Biloxi to wrap debris-removal efforts on Saturday

The City of Biloxi has hauled away about 23,000 cubic yards of debris from Hurricane Gustav, and crews will be working through the end of the day Saturday picking up the remnants.

“At the outset, we said that we thought there was about 25,000 cubic yards, so we think we’re right on track,” said Mayor A.J. Holloway. “End of the day Saturday will be the last of the debris removal, but we don’t want people to wait until Saturday to move it. We want them to move storm debris out to the curb now so our crews can get it between now and Saturday.”

If you’re moved debris to the curbside or are aware of a pile in your neighborhood, e-mail or call 374-1211 with the location, size and type of debris.

The city’s “final” debris sweep was actually more than a week ago, but Holloway and Public Works Director Richard Sullivan requested the city’s debris contractors to make one last haul.

At the height of debris efforts, Biloxi had as many as seven debris teams picking up debris as many as seven days a week in the days and weeks after the Sept. 1 storm, according to Jonathan Kiser, who coordinates debris removal efforts in Biloxi.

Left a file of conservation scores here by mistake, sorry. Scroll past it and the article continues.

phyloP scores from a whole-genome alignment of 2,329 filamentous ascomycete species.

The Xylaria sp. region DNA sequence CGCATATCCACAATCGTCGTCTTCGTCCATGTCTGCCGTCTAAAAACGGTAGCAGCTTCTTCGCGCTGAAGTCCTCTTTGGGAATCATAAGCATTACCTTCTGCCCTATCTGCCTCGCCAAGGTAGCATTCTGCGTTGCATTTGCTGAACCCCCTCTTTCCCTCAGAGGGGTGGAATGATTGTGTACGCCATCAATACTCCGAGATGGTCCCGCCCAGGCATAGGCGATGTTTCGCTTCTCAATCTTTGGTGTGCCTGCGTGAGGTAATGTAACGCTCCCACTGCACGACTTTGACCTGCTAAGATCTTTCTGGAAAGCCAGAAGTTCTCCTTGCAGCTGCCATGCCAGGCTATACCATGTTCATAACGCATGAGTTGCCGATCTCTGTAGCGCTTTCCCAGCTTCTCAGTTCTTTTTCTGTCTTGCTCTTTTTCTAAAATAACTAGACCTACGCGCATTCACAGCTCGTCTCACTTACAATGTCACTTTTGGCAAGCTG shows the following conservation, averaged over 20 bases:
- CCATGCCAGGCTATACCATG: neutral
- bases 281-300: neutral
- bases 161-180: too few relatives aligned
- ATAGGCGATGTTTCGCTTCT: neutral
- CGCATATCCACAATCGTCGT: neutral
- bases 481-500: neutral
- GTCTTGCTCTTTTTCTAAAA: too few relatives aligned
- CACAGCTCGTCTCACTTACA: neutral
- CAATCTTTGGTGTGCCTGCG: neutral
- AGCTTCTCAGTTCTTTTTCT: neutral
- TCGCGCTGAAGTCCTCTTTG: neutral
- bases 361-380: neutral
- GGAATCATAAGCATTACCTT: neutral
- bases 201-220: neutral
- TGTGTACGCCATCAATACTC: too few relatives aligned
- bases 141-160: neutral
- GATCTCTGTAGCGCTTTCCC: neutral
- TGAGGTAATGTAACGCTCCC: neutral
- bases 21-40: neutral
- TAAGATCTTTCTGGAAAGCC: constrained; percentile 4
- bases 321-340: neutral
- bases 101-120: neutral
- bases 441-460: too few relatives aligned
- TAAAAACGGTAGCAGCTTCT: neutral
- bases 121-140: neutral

Having a plan should pay off for city

“We were able to get a pretty good price for debris removal – about $11.85 a cubic yard, which is about $4 a yard cheaper than Katrina,” Holloway said. “It’s a supply-and-demand issue. Since we began working on a plan before the storm, what FEMA calls a pre-event contract, we were able to put out specs in a competitive environment and get some good numbers. The contractors had some time to work on their proposals and fine tune the numbers, which benefits the taxpayers.”

The Gustav debris contract alone is expected to cost more than $300,000 – far shy of the $80 million cost of Katrina debris removal – and Holloway expects the city to earn a higher percentage of reimbursement from the federal government for having a FEMA-approved debris plan.

The federal government typically reimburses local governments 75 percent of the expense of storm-debris removal, but as a result of having approved contracts in place before the storm, the city anticipates earning an additional 5 percent reimbursement, with the remaining 20 percent expense shared by the city and state.

As part of its storm plan, Biloxi had four FEMA-approved contracts already in place when Hurricane Gustav made landfall: a 70-hour push contract with Storm Reconstruction Services, a Mobile firm that would have cleared debris from major roadways in the first 70 hours after a storm; with Crowder Gulf, for debris removal; with Earth Consulting Group, the firm that would oversee compliance with MDEQ rules for dealing with debris containing asbestos; and with Neel-Schaffer, for monitoring of the city’s debris removal efforts.